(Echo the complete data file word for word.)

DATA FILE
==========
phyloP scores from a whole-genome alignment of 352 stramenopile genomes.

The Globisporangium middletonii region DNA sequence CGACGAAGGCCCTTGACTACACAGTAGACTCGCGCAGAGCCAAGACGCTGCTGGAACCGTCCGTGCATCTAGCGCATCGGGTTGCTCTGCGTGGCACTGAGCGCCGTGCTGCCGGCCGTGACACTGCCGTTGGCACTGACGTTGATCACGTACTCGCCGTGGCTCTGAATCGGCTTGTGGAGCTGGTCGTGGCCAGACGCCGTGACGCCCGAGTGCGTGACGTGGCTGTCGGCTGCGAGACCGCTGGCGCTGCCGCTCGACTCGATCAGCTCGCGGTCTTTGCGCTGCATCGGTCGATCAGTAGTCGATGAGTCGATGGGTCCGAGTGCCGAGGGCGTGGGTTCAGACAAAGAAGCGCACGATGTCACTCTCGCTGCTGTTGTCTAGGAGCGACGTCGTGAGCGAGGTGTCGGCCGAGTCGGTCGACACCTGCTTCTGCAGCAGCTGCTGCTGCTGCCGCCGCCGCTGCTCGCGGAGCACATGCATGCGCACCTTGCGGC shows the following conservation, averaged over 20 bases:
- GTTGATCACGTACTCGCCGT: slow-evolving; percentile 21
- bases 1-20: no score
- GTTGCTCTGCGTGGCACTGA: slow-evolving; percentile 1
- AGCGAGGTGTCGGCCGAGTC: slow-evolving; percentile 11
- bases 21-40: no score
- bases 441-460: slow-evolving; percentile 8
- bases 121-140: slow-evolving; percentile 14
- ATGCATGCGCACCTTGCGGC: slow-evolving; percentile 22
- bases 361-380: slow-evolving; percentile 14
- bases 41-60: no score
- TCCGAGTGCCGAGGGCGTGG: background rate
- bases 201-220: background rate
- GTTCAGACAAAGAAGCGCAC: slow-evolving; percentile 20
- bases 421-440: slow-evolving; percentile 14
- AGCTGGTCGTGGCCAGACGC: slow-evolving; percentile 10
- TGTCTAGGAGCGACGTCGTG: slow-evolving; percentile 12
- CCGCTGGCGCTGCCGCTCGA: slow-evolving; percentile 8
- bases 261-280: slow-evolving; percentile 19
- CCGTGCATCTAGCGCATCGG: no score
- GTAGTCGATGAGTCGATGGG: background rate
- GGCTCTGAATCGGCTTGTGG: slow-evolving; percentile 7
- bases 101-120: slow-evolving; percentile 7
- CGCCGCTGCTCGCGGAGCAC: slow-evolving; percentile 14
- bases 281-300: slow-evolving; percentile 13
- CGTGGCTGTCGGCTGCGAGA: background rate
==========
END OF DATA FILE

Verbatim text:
phyloP scores from a whole-genome alignment of 352 stramenopile genomes.

The Globisporangium middletonii region DNA sequence CGACGAAGGCCCTTGACTACACAGTAGACTCGCGCAGAGCCAAGACGCTGCTGGAACCGTCCGTGCATCTAGCGCATCGGGTTGCTCTGCGTGGCACTGAGCGCCGTGCTGCCGGCCGTGACACTGCCGTTGGCACTGACGTTGATCACGTACTCGCCGTGGCTCTGAATCGGCTTGTGGAGCTGGTCGTGGCCAGACGCCGTGACGCCCGAGTGCGTGACGTGGCTGTCGGCTGCGAGACCGCTGGCGCTGCCGCTCGACTCGATCAGCTCGCGGTCTTTGCGCTGCATCGGTCGATCAGTAGTCGATGAGTCGATGGGTCCGAGTGCCGAGGGCGTGGGTTCAGACAAAGAAGCGCACGATGTCACTCTCGCTGCTGTTGTCTAGGAGCGACGTCGTGAGCGAGGTGTCGGCCGAGTCGGTCGACACCTGCTTCTGCAGCAGCTGCTGCTGCTGCCGCCGCCGCTGCTCGCGGAGCACATGCATGCGCACCTTGCGGC shows the following conservation, averaged over 20 bases:
- GTTGATCACGTACTCGCCGT: slow-evolving; percentile 21
- bases 1-20: no score
- GTTGCTCTGCGTGGCACTGA: slow-evolving; percentile 1
- AGCGAGGTGTCGGCCGAGTC: slow-evolving; percentile 11
- bases 21-40: no score
- bases 441-460: slow-evolving; percentile 8
- bases 121-140: slow-evolving; percentile 14
- ATGCATGCGCACCTTGCGGC: slow-evolving; percentile 22
- bases 361-380: slow-evolving; percentile 14
- bases 41-60: no score
- TCCGAGTGCCGAGGGCGTGG: background rate
- bases 201-220: background rate
- GTTCAGACAAAGAAGCGCAC: slow-evolving; percentile 20
- bases 421-440: slow-evolving; percentile 14
- AGCTGGTCGTGGCCAGACGC: slow-evolving; percentile 10
- TGTCTAGGAGCGACGTCGTG: slow-evolving; percentile 12
- CCGCTGGCGCTGCCGCTCGA: slow-evolving; percentile 8
- bases 261-280: slow-evolving; percentile 19
- CCGTGCATCTAGCGCATCGG: no score
- GTAGTCGATGAGTCGATGGG: background rate
- GGCTCTGAATCGGCTTGTGG: slow-evolving; percentile 7
- bases 101-120: slow-evolving; percentile 7
- CGCCGCTGCTCGCGGAGCAC: slow-evolving; percentile 14
- bases 281-300: slow-evolving; percentile 13
- CGTGGCTGTCGGCTGCGAGA: background rate